Stroke’s New Indicator


I’ve had several surgeries and spent a LOT of time in the hospital during my life because of my spina bifida, and in 1994 after I got back home after back surgery, I had a stroke. I don’t really remember much that happened, just what my parents have told me about the stroke. They said I called my aunt, who was staying with us at the time to help mom and dad take care of me, to come help me get a drink of water in the middle of the night. They said when they came to check on me the next morning, my teeth were clenched, and I was staring straight up at the ceiling with my eyes wide open. My parents called 9-1-1, and an ambulance came and took me to Egleston Hospital, now Children’s Healthcare of Atlanta, about an hour away. Because of my disability, the paramedics carried me to Atlanta in an ambulance that was a lot bigger and was basically an emergency room on wheels. I don’t remember anything about that night, the ride down or the next few days afterward, but my dad told me the other day that a guy he worked with back then was driving north on Interstate 75 and saw an ambulance headed south hauling ass. Apparently he passed the ambulance I was riding in while I was fighting for my life.

I’ve fully recovered from the stroke, but it left me partially paralyzed on the left side of my body. My left eye stays closed a little more than my right eye, but it’s such a small difference my friends and family can’t tell a difference. They just see a guy who’s overcome so much during my life, who has achieved some of my biggest dreams and goals, and never takes anything for granted because you never know when today might be the last day of our lives.

I hadn’t really researched strokes or given much thought to mine until I received this from a co-worker a couple weeks ago. This really makes you think and now I’ll know what signs to look for if a loved one or co-worker is having a stroke. I hope you’ll take the time to read this and never take anything for granted. The next person who has a stroke could be someone you work with, your husband, wife, brother, sister, mother, father, son or daughter. It could even be YOU.

I never realized you could tell if someone is having a stroke by the appearance of blood clots. Now they have a fourth indicator: the tongue. 

Stroke: Remember the first three letters: S, T and R

How to identify a stroke

During a BBQ, a woman stumbled and fell – she assured everyone that she was fine (they offered to call paramedics). She said she had just tripped over a brick because of her new shoes.

They got her cleaned up and got her a new plate of food. While she appeared a bit shaken up, Jane enjoyed herself the rest of the evening.

Jane’s husband called later telling everyone that his wife had been taken to the hospital – (Jane passed away at 6 p.m.) She had suffered a stroke at the BBQ. Had they known how to identify the signs of a stroke, perhaps Jane would be with us today. Some don’t die. They end up in a helpless, hopeless condition instead.

Take a minute, read this

A neurologist says that if he can get to a stroke victim within three hours he can totally reverse the effects of a stroke…totally. He said the trick was recognizing a stroke, diagnosing a stroke and getting the patient medical attention within three hours, which is tough.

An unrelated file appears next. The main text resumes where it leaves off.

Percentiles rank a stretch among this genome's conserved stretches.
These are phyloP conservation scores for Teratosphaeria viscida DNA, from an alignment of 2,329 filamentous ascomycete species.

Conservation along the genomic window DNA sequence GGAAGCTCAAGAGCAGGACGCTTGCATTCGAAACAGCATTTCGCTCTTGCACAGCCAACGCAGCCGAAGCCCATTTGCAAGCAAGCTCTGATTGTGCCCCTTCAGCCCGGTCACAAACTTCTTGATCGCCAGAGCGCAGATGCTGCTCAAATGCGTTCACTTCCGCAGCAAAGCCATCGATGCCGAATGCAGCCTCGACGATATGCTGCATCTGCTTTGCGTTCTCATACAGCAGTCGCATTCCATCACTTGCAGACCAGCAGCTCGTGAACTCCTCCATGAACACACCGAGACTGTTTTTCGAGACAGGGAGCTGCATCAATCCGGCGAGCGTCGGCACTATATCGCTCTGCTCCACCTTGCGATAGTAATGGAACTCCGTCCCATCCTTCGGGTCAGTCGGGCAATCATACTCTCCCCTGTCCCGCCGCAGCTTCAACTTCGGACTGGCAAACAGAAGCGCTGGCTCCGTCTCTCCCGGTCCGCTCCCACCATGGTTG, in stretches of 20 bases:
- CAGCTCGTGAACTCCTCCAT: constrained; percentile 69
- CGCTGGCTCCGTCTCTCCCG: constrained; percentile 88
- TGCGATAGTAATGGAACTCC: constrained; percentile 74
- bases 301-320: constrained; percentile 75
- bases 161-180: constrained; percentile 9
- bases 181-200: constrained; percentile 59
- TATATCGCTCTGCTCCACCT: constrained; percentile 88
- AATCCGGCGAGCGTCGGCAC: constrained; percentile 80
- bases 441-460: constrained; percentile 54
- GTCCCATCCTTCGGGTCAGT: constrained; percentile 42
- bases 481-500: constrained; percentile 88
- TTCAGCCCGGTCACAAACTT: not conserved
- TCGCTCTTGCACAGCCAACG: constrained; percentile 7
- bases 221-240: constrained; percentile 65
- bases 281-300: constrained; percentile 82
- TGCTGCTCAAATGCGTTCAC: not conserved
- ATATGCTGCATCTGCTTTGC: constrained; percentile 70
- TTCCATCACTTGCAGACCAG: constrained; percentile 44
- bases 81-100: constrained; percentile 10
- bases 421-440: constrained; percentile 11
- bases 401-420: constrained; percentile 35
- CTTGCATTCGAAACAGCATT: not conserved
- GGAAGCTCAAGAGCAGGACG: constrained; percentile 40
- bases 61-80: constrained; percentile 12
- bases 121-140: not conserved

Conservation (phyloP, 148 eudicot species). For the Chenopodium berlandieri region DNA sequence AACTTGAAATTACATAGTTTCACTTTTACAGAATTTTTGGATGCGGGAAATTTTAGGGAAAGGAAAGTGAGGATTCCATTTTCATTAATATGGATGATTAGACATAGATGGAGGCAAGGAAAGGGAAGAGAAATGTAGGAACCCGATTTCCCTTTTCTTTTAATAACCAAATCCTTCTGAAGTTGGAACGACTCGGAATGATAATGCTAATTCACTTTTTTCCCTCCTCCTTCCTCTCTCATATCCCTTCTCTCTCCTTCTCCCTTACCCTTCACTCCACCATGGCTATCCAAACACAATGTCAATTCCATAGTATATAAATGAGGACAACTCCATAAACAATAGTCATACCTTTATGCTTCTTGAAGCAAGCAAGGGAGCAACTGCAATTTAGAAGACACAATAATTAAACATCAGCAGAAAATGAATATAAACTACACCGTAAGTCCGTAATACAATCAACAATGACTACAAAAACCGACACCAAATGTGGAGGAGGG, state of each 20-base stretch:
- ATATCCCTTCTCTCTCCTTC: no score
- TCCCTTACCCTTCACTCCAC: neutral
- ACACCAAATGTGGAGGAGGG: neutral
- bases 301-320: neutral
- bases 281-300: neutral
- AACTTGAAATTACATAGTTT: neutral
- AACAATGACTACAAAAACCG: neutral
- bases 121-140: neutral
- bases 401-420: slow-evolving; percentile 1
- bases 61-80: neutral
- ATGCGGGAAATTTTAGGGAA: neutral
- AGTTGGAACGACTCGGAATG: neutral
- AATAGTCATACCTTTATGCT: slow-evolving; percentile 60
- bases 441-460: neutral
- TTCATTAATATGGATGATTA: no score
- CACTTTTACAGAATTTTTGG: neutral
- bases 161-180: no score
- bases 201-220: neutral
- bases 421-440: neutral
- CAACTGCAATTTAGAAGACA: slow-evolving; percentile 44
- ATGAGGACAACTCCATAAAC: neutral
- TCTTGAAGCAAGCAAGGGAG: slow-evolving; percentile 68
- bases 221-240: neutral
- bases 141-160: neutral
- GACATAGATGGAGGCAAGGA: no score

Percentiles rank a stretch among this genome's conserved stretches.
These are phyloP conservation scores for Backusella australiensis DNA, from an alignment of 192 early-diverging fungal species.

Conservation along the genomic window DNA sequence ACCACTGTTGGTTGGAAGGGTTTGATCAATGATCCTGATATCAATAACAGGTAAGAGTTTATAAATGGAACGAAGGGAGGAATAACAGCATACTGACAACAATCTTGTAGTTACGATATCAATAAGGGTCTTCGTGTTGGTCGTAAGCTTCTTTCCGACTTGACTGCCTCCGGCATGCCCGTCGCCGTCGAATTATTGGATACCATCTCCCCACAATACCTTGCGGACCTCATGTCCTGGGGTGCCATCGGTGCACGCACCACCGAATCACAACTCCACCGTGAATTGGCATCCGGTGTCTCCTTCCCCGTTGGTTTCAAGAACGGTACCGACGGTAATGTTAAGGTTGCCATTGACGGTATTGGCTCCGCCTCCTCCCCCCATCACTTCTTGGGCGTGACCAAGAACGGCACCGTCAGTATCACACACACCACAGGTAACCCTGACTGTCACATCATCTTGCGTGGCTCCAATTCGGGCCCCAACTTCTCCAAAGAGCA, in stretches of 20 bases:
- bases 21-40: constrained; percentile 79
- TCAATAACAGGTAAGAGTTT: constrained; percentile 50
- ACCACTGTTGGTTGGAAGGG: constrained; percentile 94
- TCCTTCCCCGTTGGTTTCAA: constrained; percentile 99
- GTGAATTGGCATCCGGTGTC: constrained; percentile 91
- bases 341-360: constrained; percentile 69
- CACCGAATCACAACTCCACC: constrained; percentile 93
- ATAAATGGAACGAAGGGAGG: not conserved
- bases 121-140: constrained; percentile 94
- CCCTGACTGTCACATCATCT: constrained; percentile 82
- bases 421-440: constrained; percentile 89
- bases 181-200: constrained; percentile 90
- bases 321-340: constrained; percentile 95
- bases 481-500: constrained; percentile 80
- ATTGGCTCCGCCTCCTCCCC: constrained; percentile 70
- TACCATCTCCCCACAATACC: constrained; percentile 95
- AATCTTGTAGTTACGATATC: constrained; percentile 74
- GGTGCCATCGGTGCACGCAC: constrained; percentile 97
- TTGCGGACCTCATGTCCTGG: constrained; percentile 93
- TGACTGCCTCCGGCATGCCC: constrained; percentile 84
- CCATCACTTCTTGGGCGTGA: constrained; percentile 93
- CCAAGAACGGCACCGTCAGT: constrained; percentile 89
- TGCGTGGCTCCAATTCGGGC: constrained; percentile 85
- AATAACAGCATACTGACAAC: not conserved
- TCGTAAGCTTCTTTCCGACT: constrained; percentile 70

Recognizing a stroke

Thank God for the sense to remember the three steps: S.T.R.

Sometimes symptoms of a stroke are difficult to identify. Unfortunately, the lack of awareness spells disaster. The stroke victim may suffer severe brain damage when people nearby fail to recognize the symptoms of a stroke.

Now doctors say a bystander can recognize a stroke by asking three simple questions:

S: Ask the individual to smile.

T: Ask the person to talk and say a simple sentence, coherently (i.e. It is sunny out today.).

R: Ask him or her to raise both arms.

If he or she has trouble with any one of these tasks, call emergency number immediately and describe the symptoms to the dispatcher.

New sign of a stroke: stick out your tongue

Note: Another “sign” of a stroke is to ask the person to stick out his/her tongue. If the tongue is “crooked,” if it goes to one side or the other, it is also an indication of a stroke.

Editor’s note: The next time a friend or family member sticks their tongue out at you, they may not be doing it as a joke. There maybe something much more serious happening. Get informed, save a life!!!

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4 thoughts on “Stroke’s New Indicator

  1. This article is so important to spread. I have been in the pool with a person who was having a stroke in my aqua class. His wife was with him and took him to the. ER, but we all knew because it was obvious. I think my dad had thousands of minis along with a couple of big ones. Everyone needs to know this easy way to assess this dangerous situation. Thanks!!

    • You’re welcome. I’d love to hear your experiences with stroke victims and how to help someone. I may not be able to do much because of the spina bifida, but I can call 9-1-1 or get things they need… glad this article helps you 🙂

  2. I posted this on face book and several comments expressed gratitude for this information. I plan to tell everyone I know. I have not forgotten your offer to guest blog. I am in San Diego for a few days and will e mail you when I have something you might be able to use. Thanks a lot.

  3. I learned this about the tongue when I was studying Chinese Medicine in a Master’s program. Deviated tongue! The Chinese also have very good luck with scalp acupuncture for recovery form stroke. Importantly the scalp acupuncture results are best when done soon after a stroke.

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